Social psychology and watches – Pt 2

In the last post I mentioned “self” and touched on psychological phenomena related to the self such as: everybody notices us, we are above average, and what we do make perfect sense.

Next we move on to attribution theory, which is a theory that explores how we make sense of ourselves and others, and then onto understanding how we think about other people, and what we actually like about other people.

Social Psychology and Watches

I mentioned a week ago that I am taking a course on psychology, and so this covers some of the material from the course itself. I may end up splitting this into a few parts as there is a lot I want to cover! To me, social psychology is the most interesting field of psychology. Social psychology is the branch of psychology that deals with how we have social interactions and social thoughts, what we think of ourselves, what we think about other people, how we behave in groups, how we think about different groups, and so on. It’s just extremely interesting because these are intrinsically interesting topics – everybody is interested in themselves. It is also interesting because social psychologists have come up with some really cool findings. 

The Dilution Effect

I recently watched a TED Talk entitled “The counterintuitive way to be more persuasive” – the talk was about the Dilution Effect. In this talk, organizational psychologist Niro Sivanathan discusses this cognitive quirk that weakens our strongest cases, and he reveals why brevity is the true expressway to persuasion.

Nudge – Improving decisions

I was reading this book by Richard Thaler and Cass Sunstein entitled “Nudge” – in the book they evaluate choices, biases and the limits of human reasoning from several perspectives. They tell stories about how they trick themselves to becoming victims of the very limitations of thought that they are describing. This is telling, because the very fact that these educated, articulate professionals can trick themselves (even though they know what is happening) demonstrates how tough it is to think clearly. We fall prey to systematic errors of judgment all the time – however, one of the ways of harnessing this issue is to help others make better decisions.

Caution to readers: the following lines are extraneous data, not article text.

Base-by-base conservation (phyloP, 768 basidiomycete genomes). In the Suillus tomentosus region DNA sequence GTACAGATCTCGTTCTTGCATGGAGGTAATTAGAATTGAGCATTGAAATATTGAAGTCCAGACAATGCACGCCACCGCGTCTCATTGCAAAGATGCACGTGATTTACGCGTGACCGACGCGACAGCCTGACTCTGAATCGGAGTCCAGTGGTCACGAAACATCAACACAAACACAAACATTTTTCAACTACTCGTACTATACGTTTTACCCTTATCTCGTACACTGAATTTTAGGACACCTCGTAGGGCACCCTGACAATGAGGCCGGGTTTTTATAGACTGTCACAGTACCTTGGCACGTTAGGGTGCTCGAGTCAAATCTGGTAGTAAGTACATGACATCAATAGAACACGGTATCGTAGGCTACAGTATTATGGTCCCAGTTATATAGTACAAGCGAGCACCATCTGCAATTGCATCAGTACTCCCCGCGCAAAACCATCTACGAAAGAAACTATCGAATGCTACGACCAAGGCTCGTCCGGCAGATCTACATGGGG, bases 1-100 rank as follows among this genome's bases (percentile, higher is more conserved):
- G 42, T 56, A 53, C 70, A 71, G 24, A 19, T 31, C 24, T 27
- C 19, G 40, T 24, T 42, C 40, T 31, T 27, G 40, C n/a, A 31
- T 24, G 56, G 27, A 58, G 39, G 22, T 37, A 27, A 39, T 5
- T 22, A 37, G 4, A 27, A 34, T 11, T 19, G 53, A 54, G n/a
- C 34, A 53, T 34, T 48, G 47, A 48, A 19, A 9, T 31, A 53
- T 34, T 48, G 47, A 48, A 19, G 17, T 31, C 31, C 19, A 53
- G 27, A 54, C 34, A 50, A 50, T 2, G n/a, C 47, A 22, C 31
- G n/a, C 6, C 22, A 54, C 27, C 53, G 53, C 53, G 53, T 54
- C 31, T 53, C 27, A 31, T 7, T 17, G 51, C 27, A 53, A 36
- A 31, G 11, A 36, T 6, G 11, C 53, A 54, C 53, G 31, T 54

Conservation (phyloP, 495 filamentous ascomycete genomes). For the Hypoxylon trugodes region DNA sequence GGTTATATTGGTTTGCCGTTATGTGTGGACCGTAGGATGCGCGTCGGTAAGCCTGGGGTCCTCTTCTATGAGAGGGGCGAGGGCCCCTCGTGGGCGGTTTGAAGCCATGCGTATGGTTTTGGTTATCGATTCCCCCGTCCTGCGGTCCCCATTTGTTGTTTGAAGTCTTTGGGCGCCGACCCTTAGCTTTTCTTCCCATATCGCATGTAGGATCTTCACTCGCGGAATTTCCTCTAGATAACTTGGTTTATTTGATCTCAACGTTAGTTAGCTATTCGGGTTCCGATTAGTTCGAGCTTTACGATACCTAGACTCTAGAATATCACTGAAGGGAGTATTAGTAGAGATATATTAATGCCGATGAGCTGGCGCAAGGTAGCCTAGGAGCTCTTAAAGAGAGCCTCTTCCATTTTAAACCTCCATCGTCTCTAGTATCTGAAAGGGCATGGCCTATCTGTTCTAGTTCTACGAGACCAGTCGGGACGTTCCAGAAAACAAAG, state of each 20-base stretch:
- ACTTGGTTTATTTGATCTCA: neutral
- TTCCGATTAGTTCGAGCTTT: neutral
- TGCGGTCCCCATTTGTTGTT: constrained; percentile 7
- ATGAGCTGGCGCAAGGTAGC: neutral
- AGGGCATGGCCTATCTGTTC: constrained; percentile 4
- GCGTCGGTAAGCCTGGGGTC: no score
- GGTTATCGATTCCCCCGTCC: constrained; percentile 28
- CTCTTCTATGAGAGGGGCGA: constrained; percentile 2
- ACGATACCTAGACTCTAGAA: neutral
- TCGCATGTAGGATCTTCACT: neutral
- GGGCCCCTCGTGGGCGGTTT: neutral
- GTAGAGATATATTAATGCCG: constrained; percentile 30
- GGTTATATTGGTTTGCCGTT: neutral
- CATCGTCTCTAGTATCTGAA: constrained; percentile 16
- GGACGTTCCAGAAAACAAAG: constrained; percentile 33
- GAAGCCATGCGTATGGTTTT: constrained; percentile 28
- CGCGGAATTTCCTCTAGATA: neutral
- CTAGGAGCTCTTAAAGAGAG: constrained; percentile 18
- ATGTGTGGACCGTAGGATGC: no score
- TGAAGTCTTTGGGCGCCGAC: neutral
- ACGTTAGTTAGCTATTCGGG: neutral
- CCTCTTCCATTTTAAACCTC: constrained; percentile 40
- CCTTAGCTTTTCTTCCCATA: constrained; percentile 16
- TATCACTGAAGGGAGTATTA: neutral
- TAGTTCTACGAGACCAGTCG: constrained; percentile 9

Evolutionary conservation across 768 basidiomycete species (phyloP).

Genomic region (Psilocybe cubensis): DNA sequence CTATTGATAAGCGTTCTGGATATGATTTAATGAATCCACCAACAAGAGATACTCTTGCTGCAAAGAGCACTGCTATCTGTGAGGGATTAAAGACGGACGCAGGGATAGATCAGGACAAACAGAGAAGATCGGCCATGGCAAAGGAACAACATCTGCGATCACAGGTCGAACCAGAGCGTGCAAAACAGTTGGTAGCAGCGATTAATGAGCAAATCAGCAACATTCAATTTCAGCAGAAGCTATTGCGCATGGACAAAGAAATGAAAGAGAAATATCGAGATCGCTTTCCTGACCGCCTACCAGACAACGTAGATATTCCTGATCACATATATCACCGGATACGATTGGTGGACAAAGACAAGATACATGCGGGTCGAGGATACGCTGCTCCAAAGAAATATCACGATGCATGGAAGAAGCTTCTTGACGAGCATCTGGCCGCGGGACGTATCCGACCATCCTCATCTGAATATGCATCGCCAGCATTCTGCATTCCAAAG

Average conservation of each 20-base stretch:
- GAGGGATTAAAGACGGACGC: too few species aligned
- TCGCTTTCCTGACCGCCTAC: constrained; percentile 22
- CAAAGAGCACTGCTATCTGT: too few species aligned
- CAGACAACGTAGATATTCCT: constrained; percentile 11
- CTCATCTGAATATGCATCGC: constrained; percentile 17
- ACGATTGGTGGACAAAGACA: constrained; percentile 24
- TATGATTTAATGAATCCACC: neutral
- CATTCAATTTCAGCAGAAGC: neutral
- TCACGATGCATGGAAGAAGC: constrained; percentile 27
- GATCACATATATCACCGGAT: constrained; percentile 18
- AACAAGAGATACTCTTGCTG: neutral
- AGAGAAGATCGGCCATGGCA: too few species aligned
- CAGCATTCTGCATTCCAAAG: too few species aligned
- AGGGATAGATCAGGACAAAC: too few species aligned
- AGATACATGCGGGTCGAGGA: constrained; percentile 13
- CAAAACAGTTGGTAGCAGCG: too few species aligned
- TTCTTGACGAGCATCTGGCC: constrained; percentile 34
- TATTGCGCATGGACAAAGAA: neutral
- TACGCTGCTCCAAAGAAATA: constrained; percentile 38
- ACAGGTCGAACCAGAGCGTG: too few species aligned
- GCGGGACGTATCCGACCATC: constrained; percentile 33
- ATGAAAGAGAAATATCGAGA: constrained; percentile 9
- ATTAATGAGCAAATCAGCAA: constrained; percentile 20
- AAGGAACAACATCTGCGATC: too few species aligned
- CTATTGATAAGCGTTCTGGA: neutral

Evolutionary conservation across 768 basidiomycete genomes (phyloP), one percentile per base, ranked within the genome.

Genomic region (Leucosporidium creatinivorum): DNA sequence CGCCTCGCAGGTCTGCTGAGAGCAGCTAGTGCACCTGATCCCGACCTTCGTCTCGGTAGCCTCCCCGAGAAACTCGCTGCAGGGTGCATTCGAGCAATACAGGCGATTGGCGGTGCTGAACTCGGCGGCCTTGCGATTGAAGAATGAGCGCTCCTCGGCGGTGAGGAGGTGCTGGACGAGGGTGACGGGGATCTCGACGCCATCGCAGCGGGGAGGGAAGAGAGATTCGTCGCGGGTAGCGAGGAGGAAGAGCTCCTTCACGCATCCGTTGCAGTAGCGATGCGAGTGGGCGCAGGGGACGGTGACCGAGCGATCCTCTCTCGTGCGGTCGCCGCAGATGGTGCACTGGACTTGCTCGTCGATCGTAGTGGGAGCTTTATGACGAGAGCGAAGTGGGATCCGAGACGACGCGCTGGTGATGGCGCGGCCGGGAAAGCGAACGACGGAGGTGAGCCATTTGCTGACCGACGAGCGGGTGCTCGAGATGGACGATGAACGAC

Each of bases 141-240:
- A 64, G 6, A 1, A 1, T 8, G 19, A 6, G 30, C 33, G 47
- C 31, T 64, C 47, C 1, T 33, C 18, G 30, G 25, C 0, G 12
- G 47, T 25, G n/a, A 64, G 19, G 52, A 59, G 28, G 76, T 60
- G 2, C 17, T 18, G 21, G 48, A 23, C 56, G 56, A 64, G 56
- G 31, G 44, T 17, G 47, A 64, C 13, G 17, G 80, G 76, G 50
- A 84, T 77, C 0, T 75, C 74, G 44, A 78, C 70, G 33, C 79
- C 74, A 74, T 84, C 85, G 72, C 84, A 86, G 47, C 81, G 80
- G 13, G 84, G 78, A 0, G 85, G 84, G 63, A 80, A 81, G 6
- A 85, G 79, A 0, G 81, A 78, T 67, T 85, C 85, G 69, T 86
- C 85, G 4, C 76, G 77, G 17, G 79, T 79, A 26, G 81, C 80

Blind men and an elephant

As the story goes, a group of blind people encounter an elephant for the first time, and each person approaches the elephant from a different angle. As a result, they each feel something different such as a trunk, a tusk, a tail and so on.

The BS asymmetry principle

Brandolini’s Law – this is the simple observation that it’s far easier to produce and spread BS, misinformation and nonsense than it is to refute it.

Costs vs benefits

What is the cost of an item? The price tag is a matter of fact, but how often do people really think about the true cost of an item when weighing it against the benefits of ownership?

Chutzpah in Watchmaking

What about watchmaking then? Can you name any watchmaker(s) who come to mind when we think about Chutzpah? I’ll pick a few…